Why is screen blank during install

Aurum's picture


I used UNetBootin to install the stable network debian Linux. It started off by asking me questions. It's a new install on an SSD. It verified a net connection and after it began the screen went blank. There's no indication anything is happening. How long does it take???

Yesterday I DLed DVD-1 using jindo and then used UNetbottin to install it on a freshly formatted USB drive. The DL took almost a day to finish the DVD-1 iso. The USB install took over an hour. When I put it on the new hope-to-be Linux pc nothing seemed to happen so I tried the stable network install.

I searched for what to expect but find nothing. What should I expect? Is something wrong? If I reboot will it resume installing?


Power savings at work?

IntnsRed's picture

> It verified a net connection and after it began the screen went blank.

I've never had an install screen go blank, but you didn't say how long the install took. Exactly how long it will take depends on what/how much you're installing (and speed of your Internet connection if it's a network install).

I'm assuming you touched the shift key or some other key to make sure this wasn't just power savings or some screensaving function, correct?

If you're using the non-graphical installer, it uses very vanilla video, so I would suspect a bad ISO file or UNetBootin is at the root of the problem.

Jiggled the mouse, shift, esc, tab, etc...

Aurum's picture

Yes I hit various keys and jiggled the mouse but the screen stayed blank. I had turned off all power savers in the BIOS setup.

The very simple screens with questions like user name, pw, time zone, language only took a few minutes. Then the screen went blank and I thought it was transferring files from USB drive to SSD drive to set up Linux and went off to do other things.

I guess the message is try again.

Try again...

IntnsRed's picture

Yes, that's what I'd do is to try again while keeping an eye on it to see exactly where it blanks (or errors).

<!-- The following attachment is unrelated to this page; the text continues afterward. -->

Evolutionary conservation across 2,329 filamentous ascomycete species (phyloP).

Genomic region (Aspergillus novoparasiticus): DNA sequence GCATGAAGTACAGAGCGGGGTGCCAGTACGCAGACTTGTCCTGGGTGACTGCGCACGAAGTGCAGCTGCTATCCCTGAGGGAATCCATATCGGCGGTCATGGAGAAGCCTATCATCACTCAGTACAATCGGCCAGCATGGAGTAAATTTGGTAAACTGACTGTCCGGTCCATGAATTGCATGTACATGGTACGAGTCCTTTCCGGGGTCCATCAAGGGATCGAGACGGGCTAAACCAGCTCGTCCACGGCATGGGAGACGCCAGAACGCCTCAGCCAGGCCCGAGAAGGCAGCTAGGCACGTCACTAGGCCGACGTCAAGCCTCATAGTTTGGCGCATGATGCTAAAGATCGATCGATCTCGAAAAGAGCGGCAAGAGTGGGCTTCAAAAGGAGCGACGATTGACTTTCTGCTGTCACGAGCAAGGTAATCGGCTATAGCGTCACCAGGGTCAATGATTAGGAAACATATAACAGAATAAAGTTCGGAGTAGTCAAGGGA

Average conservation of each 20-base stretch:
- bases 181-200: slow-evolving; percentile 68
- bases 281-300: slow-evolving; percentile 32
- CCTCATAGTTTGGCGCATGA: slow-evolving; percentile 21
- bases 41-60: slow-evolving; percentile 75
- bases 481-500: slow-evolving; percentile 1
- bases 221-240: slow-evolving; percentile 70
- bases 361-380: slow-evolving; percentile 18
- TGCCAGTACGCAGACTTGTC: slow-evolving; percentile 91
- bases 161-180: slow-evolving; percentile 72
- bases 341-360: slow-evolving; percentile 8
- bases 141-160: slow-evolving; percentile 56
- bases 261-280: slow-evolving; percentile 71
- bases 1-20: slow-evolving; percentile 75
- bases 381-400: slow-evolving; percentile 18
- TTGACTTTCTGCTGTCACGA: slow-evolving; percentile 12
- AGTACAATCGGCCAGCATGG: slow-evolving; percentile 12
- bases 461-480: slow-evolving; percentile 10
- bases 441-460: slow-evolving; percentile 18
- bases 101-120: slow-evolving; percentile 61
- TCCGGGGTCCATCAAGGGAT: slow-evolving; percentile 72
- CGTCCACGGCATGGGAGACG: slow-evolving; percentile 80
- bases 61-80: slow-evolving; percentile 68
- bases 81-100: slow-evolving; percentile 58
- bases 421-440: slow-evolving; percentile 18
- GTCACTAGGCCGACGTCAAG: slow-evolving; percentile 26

Post Ipv16 configuration

Aurum's picture

It only got to Ipv16 this time and went blank. Before that it stopped to tell me that "non-free" firmware (rtlnic/rt18168e-3.fw) was missing and did I have it to install. The name of the file meant nothing to me so I clicked continue. I've got a dozen pcs and I've never had any "non-free firmware" before.

I'm doing a non-quick format on the USB drive now and will try again to install network stable debian Linux on it.

This time it confirmed network connection and started DLing debian updates and then went blank. Try, try again and again and again...

Non-free firmware

IntnsRed's picture

> I've got a dozen pcs and I've never had any "non-free firmware" before.

I'd be willing to bet that in the hardware of a dozen various PCs there is definitely non-free firmware in some of them.

Many other distributions package the non-free firmware and non-free software inside their distributions. To me, that's a bad compromise and sets a bad precedent. It encourages manufacturers to keep making "black box" chips that developers either have to painstakingly reverse-engineer, or sign away some of their freedom by "agreeing" to a non-disclosure agreement in order to get technical information so they can write code to help the company making the chip.

I've seen Debian's militant or purist attitude about free software -- both free as in "free beer" and free as in "liberty/freedom" -- pay off time and time again. That free software mindset is why Ubuntu is based on Debian and why the entire Debian world is by far the largest version of GNU/Linux in use today.

Some developers acknowledge the "problem[sic]" with non-free firmware, reluctantly bowing to realities of so-called "intellectual property". Some have gone so far as to create unofficial versions of Debian's CDs with non-free firmware added. (Located here.) But like the "contrib" and "non-free" software repositories, these non-free products are not considered part of Debian.

What a nightmare

Aurum's picture

This time I thought I finally had it. It got to apt-get and was DLing many files for over a half an hour and then I looked over and the screen was blank again.

This is what Linux considers "stable" ???

It takes a maoschist

Aurum's picture

This is the worst install experience I've ever had.
Does everybody endure this much pain and suffering to get Linux running???

Install experience

IntnsRed's picture

> Does everybody endure this much pain and suffering to get Linux running?

Of course not. The last time I looked, stats showed that Debian is the second-most popular GNU/Linux distribution surpassed only by the Debian-based Ubuntu and its closest rival being the Debian-based Mint distributions.

Since the non-free firmware is the likely source of the problem, I'd recommend trying the install with the unofficial CD including non-free firmware or perhaps give Linux Mint or Ubuntu a try if you're really fed up.